Okrent has the self-righteous dudgeon thing going, but isn't doing well at supporting his claims with facts (sorry, "only a fool or a supply-sider would eagerly engage in a debate on economics with Prof. Krugman" isn't an excuse, even though you make the point well), or defending the cheap shot in his farewell column.

3.June.05 Permanent URL to this day's entry

Bumblebee and spiderwort You probably thought it was mano a mano with bare knuckles, maybe knives at most. But no, the "American way of fighting" is now space weapons, according to chief of the Air Force Space Command Gen. Lance Lord.

Frances Fitzgerald writes in The New York Times, "For some time now the Air Force has been pressing the White House for a new national-security directive that would permit the deployment of space weaponry. A decision could come within weeks." If any administration can make the wrong decision, I'm sure the Bush administration can.

57-year old grandmother and middle school principal Cecilia Beaman: "I said what about my constitutional rights? And they said 'not at this point... you don't have any'."

It's one thing to have arbitrary rules mindlessly enforced by bureaucrats, but giving hired hands a badge and carte blanche to ignore the Constitution is incorporating terrorism into our system of government rather than protecting us from it.

2.June.05 Permanent URL to this day's entry

It's not quite the same on the web as on the front page of today's Idaho Statesman, but you can see versions of Joe Jaszewski's color pictures of her in 4 of the "more than 50 outfits" she uses to teach different subjects to first-grade students at Jefferson Elementary school here in Boise. Her students aren't the only ones over the moon about Wanda Jennings, either: she's one of 45 (out of 50,000!) teachers who won a national "DisneyHand" Teacher Award this year.

H. Allen Orr provides a nice rundown of "our story so far" on the Intelligent Design controversy. I'd been provided a number of the puzzle pieces by a friend who's a big ID proponent, but Orr pulls the bigger picture together. This was the first I'd heard of the explicit Wedge Strategy and it helpfully explains the driving force behind an indefatigable rejection of conclusions from the corpus of biological understanding accumulated in the last two centuries:

"The mission of the Discovery Instituteís scientific wing is then spelled out: 'nothing less than the overthrow of materialism and its cultural legacies.' It seems fair to conclude that the Discovery Institute has set its sights a bit higher than, say, reconstructing the origins of the bacterial flagellum."

Scientists should take note: I'm guessing not so many of them have a "five year strategic plan," let alone "20 year goals." "Design theory promises to reverse the stifling dominance of the materialist worldview, and to replace it with a science consonant with Christian and theistic convictions."

Maybe some of this nasal spray would help:

"University students who inhaled the hormone in a nasal spray were discovered to be far more trusting of one another -- eager, in fact, to hand over money to strangers in investment deals.

"The results suggest trust can be bottled and used to forge commercial relationships. Oxytocin levels have long been known to spike with sexual climax or influence the production of mothers' milk, but the new study suggests they are also 'the biological basis of trust among humans.'"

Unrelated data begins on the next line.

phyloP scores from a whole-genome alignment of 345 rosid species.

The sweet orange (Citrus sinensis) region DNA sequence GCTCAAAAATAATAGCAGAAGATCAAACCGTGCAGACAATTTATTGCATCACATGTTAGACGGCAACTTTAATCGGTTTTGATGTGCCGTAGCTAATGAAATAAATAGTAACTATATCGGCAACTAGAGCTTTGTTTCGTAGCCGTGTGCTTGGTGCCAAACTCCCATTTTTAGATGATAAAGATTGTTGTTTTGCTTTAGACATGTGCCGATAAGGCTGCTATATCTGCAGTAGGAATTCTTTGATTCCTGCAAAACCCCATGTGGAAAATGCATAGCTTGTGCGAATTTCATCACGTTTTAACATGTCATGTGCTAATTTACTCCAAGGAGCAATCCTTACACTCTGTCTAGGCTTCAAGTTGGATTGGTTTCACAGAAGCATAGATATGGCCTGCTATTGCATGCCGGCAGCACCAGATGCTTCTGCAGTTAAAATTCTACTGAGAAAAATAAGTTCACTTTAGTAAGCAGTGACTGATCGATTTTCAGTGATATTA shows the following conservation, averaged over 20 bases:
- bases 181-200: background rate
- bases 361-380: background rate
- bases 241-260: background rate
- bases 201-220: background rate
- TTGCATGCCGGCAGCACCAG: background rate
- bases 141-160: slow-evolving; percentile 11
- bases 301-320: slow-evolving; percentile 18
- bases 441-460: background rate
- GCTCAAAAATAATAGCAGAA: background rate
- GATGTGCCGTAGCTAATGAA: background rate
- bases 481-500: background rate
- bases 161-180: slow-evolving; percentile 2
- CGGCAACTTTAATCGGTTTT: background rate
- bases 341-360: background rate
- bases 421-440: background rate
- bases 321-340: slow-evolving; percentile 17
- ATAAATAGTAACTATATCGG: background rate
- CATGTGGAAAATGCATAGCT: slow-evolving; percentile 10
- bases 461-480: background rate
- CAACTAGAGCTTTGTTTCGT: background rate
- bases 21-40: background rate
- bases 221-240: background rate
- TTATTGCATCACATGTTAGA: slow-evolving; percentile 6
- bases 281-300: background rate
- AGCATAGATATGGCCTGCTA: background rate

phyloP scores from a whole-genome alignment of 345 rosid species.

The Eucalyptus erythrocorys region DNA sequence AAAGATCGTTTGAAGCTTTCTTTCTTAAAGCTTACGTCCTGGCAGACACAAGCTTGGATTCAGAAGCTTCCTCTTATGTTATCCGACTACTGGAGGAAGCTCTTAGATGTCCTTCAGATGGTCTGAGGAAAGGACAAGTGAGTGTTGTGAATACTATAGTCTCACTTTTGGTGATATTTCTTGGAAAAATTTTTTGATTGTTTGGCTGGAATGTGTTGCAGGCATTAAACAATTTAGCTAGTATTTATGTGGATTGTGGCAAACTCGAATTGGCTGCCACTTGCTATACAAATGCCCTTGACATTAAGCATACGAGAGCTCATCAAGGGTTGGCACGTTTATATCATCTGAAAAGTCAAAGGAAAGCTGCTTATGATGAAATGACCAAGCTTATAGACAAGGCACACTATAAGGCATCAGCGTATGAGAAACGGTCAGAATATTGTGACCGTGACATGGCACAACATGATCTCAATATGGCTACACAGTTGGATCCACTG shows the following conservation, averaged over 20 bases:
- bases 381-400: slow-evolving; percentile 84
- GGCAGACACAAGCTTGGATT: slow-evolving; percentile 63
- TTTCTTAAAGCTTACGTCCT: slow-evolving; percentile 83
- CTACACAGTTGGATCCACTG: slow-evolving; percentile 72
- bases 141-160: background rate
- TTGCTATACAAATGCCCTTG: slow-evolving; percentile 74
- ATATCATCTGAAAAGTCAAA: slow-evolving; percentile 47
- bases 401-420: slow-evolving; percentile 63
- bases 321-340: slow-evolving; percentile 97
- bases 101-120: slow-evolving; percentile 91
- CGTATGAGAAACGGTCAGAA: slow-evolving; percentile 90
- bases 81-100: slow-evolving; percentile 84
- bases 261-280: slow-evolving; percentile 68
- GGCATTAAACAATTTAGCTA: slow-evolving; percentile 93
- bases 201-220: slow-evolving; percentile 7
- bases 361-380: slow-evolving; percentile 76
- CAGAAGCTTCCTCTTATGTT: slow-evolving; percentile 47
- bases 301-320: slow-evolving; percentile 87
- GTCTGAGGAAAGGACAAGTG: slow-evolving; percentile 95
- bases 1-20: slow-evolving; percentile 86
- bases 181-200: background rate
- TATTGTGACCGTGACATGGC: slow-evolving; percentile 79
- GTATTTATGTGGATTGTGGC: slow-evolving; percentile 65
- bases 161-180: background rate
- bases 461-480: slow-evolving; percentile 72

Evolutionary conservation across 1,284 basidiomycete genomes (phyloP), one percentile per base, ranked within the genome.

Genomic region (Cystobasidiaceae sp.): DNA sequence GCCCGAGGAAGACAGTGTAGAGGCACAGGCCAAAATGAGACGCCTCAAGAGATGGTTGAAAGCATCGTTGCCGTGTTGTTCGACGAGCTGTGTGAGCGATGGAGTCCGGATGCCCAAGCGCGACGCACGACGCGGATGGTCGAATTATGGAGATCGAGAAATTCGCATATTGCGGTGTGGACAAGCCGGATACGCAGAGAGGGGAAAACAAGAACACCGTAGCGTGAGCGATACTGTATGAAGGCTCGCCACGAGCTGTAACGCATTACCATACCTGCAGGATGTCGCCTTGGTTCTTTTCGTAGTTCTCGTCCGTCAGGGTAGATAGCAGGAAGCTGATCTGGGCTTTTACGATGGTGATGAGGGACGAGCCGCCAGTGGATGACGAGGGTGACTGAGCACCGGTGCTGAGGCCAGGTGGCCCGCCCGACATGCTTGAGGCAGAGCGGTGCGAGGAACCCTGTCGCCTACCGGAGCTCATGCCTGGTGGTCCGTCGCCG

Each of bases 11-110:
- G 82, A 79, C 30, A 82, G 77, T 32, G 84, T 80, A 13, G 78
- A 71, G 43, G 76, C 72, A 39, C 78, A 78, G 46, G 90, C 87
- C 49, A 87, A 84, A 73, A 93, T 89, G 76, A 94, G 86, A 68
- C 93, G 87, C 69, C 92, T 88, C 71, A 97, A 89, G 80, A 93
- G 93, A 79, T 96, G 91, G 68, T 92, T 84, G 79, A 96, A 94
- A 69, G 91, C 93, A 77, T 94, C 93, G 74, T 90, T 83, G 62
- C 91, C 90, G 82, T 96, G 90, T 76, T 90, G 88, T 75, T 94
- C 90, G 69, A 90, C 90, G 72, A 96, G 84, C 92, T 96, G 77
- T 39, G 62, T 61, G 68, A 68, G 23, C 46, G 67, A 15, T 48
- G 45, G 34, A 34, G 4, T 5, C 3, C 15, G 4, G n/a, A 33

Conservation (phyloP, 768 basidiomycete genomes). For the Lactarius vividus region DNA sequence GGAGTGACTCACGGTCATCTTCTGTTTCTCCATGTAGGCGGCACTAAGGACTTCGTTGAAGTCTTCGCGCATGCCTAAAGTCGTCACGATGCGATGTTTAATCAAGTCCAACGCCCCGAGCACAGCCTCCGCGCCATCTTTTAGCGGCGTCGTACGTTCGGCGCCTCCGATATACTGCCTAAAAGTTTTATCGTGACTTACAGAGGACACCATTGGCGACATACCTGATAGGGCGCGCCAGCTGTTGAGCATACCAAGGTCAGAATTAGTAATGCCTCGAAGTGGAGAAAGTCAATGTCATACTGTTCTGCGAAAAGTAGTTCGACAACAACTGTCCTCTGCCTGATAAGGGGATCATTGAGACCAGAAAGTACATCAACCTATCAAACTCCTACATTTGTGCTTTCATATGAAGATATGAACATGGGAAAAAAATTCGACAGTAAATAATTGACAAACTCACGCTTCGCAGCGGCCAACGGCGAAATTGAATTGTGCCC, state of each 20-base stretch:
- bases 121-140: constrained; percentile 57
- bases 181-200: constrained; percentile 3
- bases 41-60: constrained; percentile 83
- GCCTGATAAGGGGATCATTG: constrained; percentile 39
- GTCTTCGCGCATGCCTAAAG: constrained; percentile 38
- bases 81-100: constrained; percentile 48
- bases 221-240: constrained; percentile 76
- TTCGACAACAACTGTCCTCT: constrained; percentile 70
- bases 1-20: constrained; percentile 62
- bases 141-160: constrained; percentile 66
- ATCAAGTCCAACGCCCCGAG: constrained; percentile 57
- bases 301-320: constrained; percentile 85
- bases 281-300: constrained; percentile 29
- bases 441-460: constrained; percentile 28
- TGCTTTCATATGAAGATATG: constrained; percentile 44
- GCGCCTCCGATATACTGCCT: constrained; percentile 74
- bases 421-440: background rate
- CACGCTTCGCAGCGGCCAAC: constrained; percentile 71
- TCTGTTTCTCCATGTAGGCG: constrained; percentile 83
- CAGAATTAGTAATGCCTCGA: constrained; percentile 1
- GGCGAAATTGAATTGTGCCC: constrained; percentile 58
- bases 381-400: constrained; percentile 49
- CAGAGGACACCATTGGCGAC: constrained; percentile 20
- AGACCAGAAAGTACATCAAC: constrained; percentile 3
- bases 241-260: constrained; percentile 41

Look for it in a Realtor® air freshener very soon.

More of the local angle on the Deep Throat story, from the Twin Falls Times-News, as everyone wants to find out all they can about Mark Felt.

"You can do anything you want to do, even if you're from Twin Falls, Idaho."

1.June.05 Permanent URL to this day's entry

I can just see the new Public Service Announcements: This is your brain. This is your brain on email. Any questions?

I got my first look at PBS' right turn with The Journal Editorial Report segment on evolution vs. ID, via the web. Interesting (but not very surprising) that WSJ editorial page editors stand in quite nicely for opponents to the evolutionary biology worldview, so two of them and one science commentator provided the familiar point/counterpoint format.

It would all be just a good comedy if it weren't for the fact that the idiots confusing critical thinking with "we can be critical too!" are wasting precious energy that should be spent on legitimate education. The point will not be lost on the rest of the world, and God will no longer be on our side when we are too addled with religious nonsense suffusing science class to compete with them. Richard Thompson's satisfied assurance that "Darwin's going down the tubes" will not seem so smug when our economy is flushed along with our ability to distinguish reality from myth and fantasy.

Case in point, from the transcript: "A recent CBS News poll found nearly 65% of Americans are in favor of teaching creationism along with evolution in schools. 37% favor banning evolution entirely." You do the math: 102% of Americans favor teaching creationism along with evolution or banning evolution entirely. What the heck are we doing with science-only education in science class then?

Google sightseeing. "Nuff said.

And you were just certain that the worst drivers were in your state (or, for those of us in Boise, your neighboring county). If you live in the northeast, that may be true, but out here in the northwest, we picked up the #1, 2 and 4 smartest spots out of 48 states and D.C. in the GMAC Insurance National Driver's Test.

"One out of five drivers doesn't know that a pedestrian in a crosswalk has the right of way." I grew up in the a big midwestern city, and the basic rule of survival was that you had to dodge all cars, and assume they would not slow down for you. (We did generally assume they wouldn't swerve toward us, though.)


Tom von Alten      tva_∂t_fortboise_⋅_org

Monday, 08-Jun-2009 09:31:42 MDT